3.
J Gen Virol ; 102(10)2021 10.
Article in English | MEDLINE | ID: covidwho-1488154

ABSTRACT

A number of seroassays are available for SARS-CoV-2 testing; yet, head-to-head evaluations of different testing principles are limited, especially using raw values rather than categorical data. In addition, identifying correlates of protection is of utmost importance, and comparisons of available testing systems with functional assays, such as direct viral neutralisation, are needed.We analysed 6658 samples consisting of true-positives (n=193), true-negatives (n=1091), and specimens of unknown status (n=5374). For primary testing, we used Euroimmun-Anti-SARS-CoV-2-ELISA-IgA/IgG and Roche-Elecsys-Anti-SARS-CoV-2. Subsequently virus-neutralisation, GeneScriptcPass, VIRAMED-SARS-CoV-2-ViraChip, and Mikrogen-recomLine-SARS-CoV-2-IgG were applied for confirmatory testing. Statistical modelling generated optimised assay cut-off thresholds. Sensitivity of Euroimmun-anti-S1-IgA was 64.8%, specificity 93.3% (manufacturer's cut-off); for Euroimmun-anti-S1-IgG, sensitivity was 77.2/79.8% (manufacturer's/optimised cut-offs), specificity 98.0/97.8%; Roche-anti-N sensitivity was 85.5/88.6%, specificity 99.8/99.7%. In true-positives, mean and median Euroimmun-anti-S1-IgA and -IgG titres decreased 30/90 days after RT-PCR-positivity, Roche-anti-N titres decreased significantly later. Virus-neutralisation was 80.6% sensitive, 100.0% specific (≥1:5 dilution). Neutralisation surrogate tests (GeneScriptcPass, Mikrogen-recomLine-RBD) were >94.9% sensitive and >98.1% specific. Optimised cut-offs improved test performances of several tests. Confirmatory testing with virus-neutralisation might be complemented with GeneScriptcPassTM or recomLine-RBD for certain applications. Head-to-head comparisons given here aim to contribute to the refinement of testing strategies for individual and public health use.


Subject(s)
COVID-19 Serological Testing/methods , COVID-19/diagnosis , Neutralization Tests/methods , SARS-CoV-2/immunology , COVID-19 Nucleic Acid Testing , Cohort Studies , Humans
4.
BMC Infect Dis ; 21(1): 925, 2021 Sep 08.
Article in English | MEDLINE | ID: covidwho-1398842

ABSTRACT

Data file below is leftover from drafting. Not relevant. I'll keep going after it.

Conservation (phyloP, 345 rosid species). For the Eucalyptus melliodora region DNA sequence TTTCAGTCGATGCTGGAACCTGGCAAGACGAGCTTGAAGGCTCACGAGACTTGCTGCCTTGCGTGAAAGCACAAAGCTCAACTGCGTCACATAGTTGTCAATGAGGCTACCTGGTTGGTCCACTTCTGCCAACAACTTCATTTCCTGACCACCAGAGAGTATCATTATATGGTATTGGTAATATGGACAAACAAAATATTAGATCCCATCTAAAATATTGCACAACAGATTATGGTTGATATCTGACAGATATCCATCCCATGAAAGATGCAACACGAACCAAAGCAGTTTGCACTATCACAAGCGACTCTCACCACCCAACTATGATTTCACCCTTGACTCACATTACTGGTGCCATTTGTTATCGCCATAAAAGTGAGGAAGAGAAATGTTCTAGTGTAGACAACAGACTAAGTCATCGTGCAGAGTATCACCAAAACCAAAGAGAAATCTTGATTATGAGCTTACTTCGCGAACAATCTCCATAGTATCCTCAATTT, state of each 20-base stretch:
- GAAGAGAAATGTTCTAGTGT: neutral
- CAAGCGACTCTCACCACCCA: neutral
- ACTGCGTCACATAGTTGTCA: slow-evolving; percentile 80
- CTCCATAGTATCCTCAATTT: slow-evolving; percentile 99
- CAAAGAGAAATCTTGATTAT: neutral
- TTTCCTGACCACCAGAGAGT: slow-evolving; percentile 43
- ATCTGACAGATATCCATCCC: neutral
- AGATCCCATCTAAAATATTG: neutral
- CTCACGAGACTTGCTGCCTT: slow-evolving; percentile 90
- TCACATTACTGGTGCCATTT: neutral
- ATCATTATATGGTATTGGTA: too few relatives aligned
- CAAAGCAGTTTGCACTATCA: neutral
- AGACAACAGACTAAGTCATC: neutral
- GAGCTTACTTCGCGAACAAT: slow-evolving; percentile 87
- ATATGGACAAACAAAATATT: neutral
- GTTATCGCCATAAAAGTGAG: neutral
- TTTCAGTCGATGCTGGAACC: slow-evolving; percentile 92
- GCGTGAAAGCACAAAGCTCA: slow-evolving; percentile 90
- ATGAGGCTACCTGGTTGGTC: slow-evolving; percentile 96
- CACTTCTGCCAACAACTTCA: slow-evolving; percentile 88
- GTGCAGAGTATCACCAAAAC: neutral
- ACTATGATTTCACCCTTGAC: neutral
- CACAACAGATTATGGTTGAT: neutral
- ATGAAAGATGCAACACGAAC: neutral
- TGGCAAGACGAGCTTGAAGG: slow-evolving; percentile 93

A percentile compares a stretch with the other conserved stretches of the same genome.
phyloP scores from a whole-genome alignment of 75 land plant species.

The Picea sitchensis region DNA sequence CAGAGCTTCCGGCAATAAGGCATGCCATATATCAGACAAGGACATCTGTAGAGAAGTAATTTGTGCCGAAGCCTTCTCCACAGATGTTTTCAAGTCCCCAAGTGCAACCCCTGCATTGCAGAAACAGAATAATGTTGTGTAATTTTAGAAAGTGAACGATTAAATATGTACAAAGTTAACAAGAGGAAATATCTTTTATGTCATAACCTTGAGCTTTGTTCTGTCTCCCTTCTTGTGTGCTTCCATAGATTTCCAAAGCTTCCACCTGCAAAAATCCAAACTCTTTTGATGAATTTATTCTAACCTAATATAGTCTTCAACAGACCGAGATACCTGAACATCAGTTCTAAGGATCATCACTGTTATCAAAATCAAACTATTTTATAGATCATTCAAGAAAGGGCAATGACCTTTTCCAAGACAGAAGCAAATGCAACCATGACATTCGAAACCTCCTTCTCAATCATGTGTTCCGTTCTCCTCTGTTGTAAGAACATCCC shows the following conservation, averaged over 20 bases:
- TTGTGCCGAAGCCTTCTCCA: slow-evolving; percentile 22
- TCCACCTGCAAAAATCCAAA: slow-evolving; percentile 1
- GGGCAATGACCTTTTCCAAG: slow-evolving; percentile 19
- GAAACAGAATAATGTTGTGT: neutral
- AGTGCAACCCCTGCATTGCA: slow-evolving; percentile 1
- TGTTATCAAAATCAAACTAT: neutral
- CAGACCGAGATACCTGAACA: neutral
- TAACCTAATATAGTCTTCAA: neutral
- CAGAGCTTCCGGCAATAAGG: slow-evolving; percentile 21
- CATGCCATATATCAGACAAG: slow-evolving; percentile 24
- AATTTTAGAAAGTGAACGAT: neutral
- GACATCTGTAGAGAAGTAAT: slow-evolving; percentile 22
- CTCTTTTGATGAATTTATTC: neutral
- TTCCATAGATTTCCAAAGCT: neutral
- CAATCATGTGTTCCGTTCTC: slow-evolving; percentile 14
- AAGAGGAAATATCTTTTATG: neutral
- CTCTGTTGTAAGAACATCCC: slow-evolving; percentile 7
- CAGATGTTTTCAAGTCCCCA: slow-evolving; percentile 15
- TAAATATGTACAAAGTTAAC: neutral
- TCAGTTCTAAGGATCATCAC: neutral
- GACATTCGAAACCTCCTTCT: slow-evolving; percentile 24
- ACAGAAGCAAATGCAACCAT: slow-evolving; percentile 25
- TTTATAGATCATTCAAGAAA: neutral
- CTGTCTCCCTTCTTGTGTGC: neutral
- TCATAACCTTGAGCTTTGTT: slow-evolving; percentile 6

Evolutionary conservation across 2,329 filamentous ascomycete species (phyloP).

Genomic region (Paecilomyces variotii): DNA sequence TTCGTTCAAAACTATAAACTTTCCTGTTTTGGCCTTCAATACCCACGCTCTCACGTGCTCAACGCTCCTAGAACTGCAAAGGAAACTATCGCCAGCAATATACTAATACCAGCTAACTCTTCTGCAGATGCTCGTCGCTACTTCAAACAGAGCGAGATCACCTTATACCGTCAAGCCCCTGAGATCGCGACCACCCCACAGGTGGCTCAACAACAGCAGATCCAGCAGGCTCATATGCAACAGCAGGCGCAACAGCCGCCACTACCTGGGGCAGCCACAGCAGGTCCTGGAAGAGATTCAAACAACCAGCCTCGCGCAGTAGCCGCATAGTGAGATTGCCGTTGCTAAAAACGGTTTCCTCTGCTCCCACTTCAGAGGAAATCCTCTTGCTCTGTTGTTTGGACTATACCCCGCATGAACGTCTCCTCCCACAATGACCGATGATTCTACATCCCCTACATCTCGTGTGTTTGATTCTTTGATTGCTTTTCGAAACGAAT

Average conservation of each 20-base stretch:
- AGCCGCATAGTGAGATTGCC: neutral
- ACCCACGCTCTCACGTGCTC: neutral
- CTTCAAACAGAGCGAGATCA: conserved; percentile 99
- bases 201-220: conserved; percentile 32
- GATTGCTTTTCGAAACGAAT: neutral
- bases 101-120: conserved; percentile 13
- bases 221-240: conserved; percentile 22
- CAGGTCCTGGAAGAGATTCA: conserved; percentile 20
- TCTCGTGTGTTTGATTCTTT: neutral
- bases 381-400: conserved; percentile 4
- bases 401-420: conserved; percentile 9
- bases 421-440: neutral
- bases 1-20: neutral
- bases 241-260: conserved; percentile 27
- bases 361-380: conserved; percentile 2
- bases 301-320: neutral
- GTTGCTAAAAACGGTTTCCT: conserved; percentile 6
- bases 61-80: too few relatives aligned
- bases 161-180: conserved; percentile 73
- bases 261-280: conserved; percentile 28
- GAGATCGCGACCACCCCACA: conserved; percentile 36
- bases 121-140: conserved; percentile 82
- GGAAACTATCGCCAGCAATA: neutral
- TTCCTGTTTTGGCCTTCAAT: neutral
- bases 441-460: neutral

BACKGROUND: In the 2nd year of the COVID-19 pandemic, knowledge about the dynamics of the infection in the general population is still limited. Such information is essential for health planners, as many of those infected show no or only mild symptoms and thus, escape the surveillance system. We therefore aimed to describe the course of the pandemic in the Munich general population living in private households from April 2020 to January 2021. METHODS: The KoCo19 baseline study took place from April to June 2020 including 5313 participants (age 14 years and above). From November 2020 to January 2021, we could again measure SARS-CoV-2 antibody status in 4433 of the baseline participants (response 83%). Participants were offered a self-sampling kit to take a capillary blood sample (dry blood spot; DBS). Blood was analysed using the Elecsys® Anti-SARS-CoV-2 assay (Roche). Questionnaire information on socio-demographics and potential risk factors assessed at baseline was available for all participants. In addition, follow-up information on health-risk taking behaviour and number of personal contacts outside the household (N = 2768) as well as leisure time activities (N = 1263) were collected in summer 2020. RESULTS: Weighted and adjusted (for specificity and sensitivity) SARS-CoV-2 sero-prevalence at follow-up was 3.6% (95% CI 2.9-4.3%) as compared to 1.8% (95% CI 1.3-3.4%) at baseline. 91% of those tested positive at baseline were also antibody-positive at follow-up. While sero-prevalence increased from early November 2020 to January 2021, no indication of geospatial clustering across the city of Munich was found, although cases clustered within households. Taking baseline result and time to follow-up into account, men and participants in the age group 20-34 years were at the highest risk of sero-positivity. In the sensitivity analyses, differences in health-risk taking behaviour, number of personal contacts and leisure time activities partly explained these differences. CONCLUSION: The number of citizens in Munich with SARS-CoV-2 antibodies was still below 5% during the 2nd wave of the pandemic. Antibodies remained present in the majority of SARS-CoV-2 sero-positive baseline participants. Besides age and sex, potentially confounded by differences in behaviour, no major risk factors could be identified. Non-pharmaceutical public health measures are thus still important.